Intuitive Eating, Mindful Eating or Health At Every Size

What is Health At Every Size (HAES)?

Health at every size, HAES, is a contemporary health promotion model, which we use at Finding Balance Psychology.  Rather than the old-fashioned (and wrong) model of thin = healthy and focusing on “losing weight”, The HAES model encourages a respectful view that people can be healthy with a range of body shapes and sizes – thin is not automatically healthy, just as curvy is not automatically unhealthy.  The HAES model encourages a focus on health and wellbeing for people of all ages, including restoring a healthy relationship with food and encouraging movement and physical activity for the enjoyment and positive benefits it brings, rather than for weight loss.

What is intuitive eating?

Intuitive eating is a psychological therapy or counselling approach which helps people develop a healthy relationship with eating, their weight and their body.  It uses proven, psychological strategies to help people learn to identify and recognise signs of hunger and fullness, to use these to guide when to start and stop eating, to recognise common triggers for under-eating, over eating or comfort eating and develop other ways of managing these triggers, to take a gentle approach to nutrition, and to find movement or exercise that they enjoy, and which improve their overall health.  Intuitive eating is not a diet, it is a process for restoring a healthy relationship with food and your body. There are no meal plans or restrictive rules, and definitely no weighing of food or people.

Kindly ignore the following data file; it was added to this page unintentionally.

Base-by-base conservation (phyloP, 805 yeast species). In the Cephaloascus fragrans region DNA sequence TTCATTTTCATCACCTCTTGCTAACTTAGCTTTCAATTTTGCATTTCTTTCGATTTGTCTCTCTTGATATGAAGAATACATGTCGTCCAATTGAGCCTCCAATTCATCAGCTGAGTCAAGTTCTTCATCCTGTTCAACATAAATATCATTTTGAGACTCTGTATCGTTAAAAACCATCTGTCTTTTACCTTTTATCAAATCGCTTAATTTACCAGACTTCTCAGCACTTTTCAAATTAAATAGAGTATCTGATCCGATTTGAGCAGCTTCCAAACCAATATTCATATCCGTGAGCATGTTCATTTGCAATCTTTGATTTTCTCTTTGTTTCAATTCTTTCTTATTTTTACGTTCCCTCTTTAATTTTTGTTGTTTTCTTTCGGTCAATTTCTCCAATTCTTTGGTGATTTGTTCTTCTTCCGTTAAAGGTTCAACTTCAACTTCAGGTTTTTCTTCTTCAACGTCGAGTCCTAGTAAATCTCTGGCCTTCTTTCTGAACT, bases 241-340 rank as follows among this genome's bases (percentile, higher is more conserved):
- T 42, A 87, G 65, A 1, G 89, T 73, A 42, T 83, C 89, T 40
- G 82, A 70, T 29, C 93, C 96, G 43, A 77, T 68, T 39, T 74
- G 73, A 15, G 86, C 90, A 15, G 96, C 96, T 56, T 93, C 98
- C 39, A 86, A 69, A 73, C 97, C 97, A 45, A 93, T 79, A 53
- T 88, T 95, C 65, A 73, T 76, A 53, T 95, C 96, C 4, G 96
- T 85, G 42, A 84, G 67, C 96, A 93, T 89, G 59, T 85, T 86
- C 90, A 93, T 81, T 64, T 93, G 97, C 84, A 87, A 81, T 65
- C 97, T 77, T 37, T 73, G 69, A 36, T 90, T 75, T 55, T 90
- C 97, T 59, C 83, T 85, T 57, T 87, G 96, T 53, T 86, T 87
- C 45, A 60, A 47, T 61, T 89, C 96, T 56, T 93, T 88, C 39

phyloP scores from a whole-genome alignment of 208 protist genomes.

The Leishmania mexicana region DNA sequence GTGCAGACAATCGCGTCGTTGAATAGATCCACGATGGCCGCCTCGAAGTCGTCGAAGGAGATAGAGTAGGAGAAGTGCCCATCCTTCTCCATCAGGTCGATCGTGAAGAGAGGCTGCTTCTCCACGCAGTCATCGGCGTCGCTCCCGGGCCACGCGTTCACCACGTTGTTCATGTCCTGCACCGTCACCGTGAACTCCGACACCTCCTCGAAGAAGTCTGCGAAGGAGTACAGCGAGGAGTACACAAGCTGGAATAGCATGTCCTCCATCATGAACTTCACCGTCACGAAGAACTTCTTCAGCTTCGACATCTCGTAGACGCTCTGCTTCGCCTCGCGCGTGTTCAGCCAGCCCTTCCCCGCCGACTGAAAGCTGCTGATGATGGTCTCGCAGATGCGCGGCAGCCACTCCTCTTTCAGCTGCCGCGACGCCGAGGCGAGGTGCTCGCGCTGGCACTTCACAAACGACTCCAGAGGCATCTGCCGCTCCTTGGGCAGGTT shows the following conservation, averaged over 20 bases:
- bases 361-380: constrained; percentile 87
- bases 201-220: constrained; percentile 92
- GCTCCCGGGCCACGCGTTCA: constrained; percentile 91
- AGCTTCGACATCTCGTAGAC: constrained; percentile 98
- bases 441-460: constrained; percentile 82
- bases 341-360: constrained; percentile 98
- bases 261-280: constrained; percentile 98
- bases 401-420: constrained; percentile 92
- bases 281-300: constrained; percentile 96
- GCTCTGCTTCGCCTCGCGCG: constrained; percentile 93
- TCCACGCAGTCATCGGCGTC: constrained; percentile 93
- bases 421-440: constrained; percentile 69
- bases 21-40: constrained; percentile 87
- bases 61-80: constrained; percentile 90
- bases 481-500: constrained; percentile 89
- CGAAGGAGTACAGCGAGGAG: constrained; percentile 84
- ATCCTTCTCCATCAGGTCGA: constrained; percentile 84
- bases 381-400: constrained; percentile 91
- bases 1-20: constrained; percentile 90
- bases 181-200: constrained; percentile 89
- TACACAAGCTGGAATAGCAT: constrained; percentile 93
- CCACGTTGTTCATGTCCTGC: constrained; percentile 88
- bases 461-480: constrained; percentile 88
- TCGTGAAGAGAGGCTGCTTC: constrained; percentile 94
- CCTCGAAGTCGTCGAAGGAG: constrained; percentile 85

Is this the same as mindful eating?

The term Intuitive eating is used interchangeably with mindful eating, a non-diet or weight-neutral approach to eating and health, or Health At Every Size (HAES).  While there are some differences between these approaches they are really just variations of the same fundamental ideas of using hunger and fullness to guide eating, eating what you want to eat, letting go of restrictive food rules, focusing on overall health and improving your relationship with your body.  So, if you have read something or watched something about HAES or mindful eating it will be very similar to intuitive eating.

The sad truth about weight loss diets

Calorie restricting diets don’t lead to long term,  sustainable weight loss.  They just don’t.  Time and time again research has show that 95% of people who start a diet or restrict their eating to lose weight don’t lose weight over the long term (ie over a year), and a significant proportion of people will regain more weight than they lost.  There is so much evidence for this, and yet most people who have dieted without weight loss success blame themselves: they say they have ‘failed’, that they ‘lack willpower’ or that they ‘need to try harder’ or try a different diet.  This just isn’t true, yet this myth really persists.  In contrast, our approach is to encourage you to focus on self care for the body you have now, to develop a healthy relationship with food and your body and to find a form of movement that you enjoy.

How can a psychologist help me with eating and body concerns?

Psychologists specialise in helping people understand how their thoughts, feelings and behaviours interact.  Our thoughts, feelings and behaviours play an enormous role in determining when and what we eat, how much we eat, and how we then feel.  If you have already tried dieting or restricting your food intake, or if you struggle with comfort or emotional eating or binge eating, ask yourself these two questions:

On a scale from 1% to 100%, how much of your distress around eating comes from: